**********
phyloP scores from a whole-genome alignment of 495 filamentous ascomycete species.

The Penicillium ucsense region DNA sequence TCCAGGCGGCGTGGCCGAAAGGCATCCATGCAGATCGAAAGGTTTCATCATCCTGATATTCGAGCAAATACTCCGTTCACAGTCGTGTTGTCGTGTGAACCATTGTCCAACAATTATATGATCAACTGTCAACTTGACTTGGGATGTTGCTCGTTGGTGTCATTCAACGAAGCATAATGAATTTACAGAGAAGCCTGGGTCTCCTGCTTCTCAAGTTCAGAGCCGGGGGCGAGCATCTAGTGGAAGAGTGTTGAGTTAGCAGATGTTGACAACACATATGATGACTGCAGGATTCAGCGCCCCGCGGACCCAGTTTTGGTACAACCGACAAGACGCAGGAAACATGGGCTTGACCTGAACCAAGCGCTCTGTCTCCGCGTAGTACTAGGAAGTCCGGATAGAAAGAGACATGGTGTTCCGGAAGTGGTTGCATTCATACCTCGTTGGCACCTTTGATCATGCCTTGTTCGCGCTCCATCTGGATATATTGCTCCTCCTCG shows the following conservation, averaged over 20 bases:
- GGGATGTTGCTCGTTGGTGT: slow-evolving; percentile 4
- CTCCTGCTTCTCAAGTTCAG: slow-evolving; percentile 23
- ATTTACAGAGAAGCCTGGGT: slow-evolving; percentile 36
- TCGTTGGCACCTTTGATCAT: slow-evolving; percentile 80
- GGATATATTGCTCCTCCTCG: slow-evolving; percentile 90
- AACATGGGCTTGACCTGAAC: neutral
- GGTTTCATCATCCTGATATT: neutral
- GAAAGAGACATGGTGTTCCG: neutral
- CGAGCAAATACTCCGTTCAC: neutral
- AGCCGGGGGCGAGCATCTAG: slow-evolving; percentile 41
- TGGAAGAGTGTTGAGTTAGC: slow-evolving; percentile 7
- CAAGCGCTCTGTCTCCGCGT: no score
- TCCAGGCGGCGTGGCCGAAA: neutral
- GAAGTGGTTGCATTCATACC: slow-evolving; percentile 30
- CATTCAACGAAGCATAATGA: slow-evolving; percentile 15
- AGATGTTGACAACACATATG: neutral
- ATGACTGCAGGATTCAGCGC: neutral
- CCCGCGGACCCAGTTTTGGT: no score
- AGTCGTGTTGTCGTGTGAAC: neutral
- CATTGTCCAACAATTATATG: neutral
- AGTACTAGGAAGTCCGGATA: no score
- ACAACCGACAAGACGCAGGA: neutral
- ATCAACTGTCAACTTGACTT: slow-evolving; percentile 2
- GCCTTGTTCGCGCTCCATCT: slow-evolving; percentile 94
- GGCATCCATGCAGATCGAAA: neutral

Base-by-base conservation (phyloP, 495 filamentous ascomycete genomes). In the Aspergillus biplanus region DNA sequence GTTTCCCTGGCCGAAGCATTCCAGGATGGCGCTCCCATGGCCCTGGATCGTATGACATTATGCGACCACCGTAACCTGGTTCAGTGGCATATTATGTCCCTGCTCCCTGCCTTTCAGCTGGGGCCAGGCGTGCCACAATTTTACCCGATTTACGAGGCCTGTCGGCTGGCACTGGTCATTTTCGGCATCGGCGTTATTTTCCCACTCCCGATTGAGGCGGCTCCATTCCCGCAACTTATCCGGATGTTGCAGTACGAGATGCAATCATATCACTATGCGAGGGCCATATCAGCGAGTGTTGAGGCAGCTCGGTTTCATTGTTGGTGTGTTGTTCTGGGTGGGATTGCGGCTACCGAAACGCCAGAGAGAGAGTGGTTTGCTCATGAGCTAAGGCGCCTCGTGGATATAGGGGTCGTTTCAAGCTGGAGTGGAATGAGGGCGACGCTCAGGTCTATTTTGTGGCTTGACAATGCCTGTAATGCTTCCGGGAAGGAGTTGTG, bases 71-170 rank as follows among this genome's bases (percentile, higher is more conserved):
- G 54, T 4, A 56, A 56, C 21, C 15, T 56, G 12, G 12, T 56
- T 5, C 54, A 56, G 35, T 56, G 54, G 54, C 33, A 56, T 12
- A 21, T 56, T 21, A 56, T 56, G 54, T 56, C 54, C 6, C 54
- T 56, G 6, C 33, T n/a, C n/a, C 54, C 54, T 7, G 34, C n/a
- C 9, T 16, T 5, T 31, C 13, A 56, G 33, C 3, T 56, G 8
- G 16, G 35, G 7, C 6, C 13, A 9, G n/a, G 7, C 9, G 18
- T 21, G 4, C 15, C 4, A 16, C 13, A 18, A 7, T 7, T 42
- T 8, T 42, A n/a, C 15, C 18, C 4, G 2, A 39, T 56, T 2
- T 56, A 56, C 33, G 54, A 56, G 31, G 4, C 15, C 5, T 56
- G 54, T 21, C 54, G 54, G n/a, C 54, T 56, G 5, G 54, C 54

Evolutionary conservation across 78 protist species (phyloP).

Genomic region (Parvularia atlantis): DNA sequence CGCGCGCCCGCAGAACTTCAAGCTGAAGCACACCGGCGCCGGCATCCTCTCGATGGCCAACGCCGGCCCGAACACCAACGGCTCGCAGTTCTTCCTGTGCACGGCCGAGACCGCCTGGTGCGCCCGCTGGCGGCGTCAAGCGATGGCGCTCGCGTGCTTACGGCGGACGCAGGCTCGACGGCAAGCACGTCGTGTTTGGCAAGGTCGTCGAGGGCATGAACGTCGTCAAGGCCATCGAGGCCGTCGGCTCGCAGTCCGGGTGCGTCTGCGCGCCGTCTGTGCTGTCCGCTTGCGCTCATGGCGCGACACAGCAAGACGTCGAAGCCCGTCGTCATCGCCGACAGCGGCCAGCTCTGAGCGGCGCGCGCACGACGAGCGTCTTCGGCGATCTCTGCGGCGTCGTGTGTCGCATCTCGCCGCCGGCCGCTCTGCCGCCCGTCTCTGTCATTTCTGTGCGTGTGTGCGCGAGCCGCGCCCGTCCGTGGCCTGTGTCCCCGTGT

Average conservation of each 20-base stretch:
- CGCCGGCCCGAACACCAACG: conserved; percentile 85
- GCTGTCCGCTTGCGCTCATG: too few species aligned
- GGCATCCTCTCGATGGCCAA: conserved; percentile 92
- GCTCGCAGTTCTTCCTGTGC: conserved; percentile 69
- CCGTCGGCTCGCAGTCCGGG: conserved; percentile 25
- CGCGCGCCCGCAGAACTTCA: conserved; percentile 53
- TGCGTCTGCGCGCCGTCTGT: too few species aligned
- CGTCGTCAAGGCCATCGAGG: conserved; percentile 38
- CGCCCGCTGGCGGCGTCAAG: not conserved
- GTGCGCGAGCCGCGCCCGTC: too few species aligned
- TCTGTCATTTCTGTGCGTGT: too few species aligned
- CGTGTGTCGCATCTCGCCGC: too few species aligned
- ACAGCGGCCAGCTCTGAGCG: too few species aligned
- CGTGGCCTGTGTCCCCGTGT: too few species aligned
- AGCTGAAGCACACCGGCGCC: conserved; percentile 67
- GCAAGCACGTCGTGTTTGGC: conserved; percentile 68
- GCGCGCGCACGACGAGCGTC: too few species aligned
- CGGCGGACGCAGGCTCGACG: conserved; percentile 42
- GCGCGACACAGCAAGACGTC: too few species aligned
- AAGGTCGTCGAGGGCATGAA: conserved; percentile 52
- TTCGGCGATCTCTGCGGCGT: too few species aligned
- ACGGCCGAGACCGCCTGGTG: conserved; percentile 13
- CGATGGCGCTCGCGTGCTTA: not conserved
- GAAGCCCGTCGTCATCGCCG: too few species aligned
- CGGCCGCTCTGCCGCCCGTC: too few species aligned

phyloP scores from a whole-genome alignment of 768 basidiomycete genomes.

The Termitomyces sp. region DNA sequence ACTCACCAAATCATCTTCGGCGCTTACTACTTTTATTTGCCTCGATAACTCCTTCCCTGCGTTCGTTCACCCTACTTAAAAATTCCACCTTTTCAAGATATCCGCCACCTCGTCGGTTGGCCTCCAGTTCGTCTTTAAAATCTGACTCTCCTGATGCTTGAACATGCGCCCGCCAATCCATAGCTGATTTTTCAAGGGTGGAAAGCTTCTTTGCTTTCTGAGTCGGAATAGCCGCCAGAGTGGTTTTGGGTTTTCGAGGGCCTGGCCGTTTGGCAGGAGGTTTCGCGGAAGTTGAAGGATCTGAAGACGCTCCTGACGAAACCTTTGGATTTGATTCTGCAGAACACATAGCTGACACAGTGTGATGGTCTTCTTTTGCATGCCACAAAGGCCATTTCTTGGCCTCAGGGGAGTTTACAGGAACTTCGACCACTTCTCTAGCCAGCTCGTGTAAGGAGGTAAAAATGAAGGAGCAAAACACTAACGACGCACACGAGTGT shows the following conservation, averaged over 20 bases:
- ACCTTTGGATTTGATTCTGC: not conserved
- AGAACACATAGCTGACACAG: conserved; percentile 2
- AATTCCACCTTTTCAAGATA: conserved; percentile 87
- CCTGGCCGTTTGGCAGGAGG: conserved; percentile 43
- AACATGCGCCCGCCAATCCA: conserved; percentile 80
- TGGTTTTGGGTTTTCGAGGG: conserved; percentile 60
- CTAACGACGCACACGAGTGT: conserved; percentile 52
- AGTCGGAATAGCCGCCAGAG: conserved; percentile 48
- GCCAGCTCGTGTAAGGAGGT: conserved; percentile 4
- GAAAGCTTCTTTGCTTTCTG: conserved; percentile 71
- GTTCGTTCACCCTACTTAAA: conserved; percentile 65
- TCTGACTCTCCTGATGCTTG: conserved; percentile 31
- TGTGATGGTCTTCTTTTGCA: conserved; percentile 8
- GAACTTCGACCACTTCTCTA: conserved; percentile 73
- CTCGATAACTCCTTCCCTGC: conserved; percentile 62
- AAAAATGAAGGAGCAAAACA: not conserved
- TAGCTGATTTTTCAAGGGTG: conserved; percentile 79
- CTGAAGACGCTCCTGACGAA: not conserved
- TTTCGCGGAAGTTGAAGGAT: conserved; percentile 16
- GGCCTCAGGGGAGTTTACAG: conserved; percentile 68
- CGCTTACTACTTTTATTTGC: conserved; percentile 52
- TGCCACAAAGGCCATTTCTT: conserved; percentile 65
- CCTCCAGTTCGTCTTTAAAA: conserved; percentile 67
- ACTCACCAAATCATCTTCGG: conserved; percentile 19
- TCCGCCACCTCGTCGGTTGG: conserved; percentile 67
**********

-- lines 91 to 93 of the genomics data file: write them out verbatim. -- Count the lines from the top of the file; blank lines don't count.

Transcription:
- CCTCCAGTTCGTCTTTAAAA: conserved; percentile 67
- ACTCACCAAATCATCTTCGG: conserved; percentile 19
- TCCGCCACCTCGTCGGTTGG: conserved; percentile 67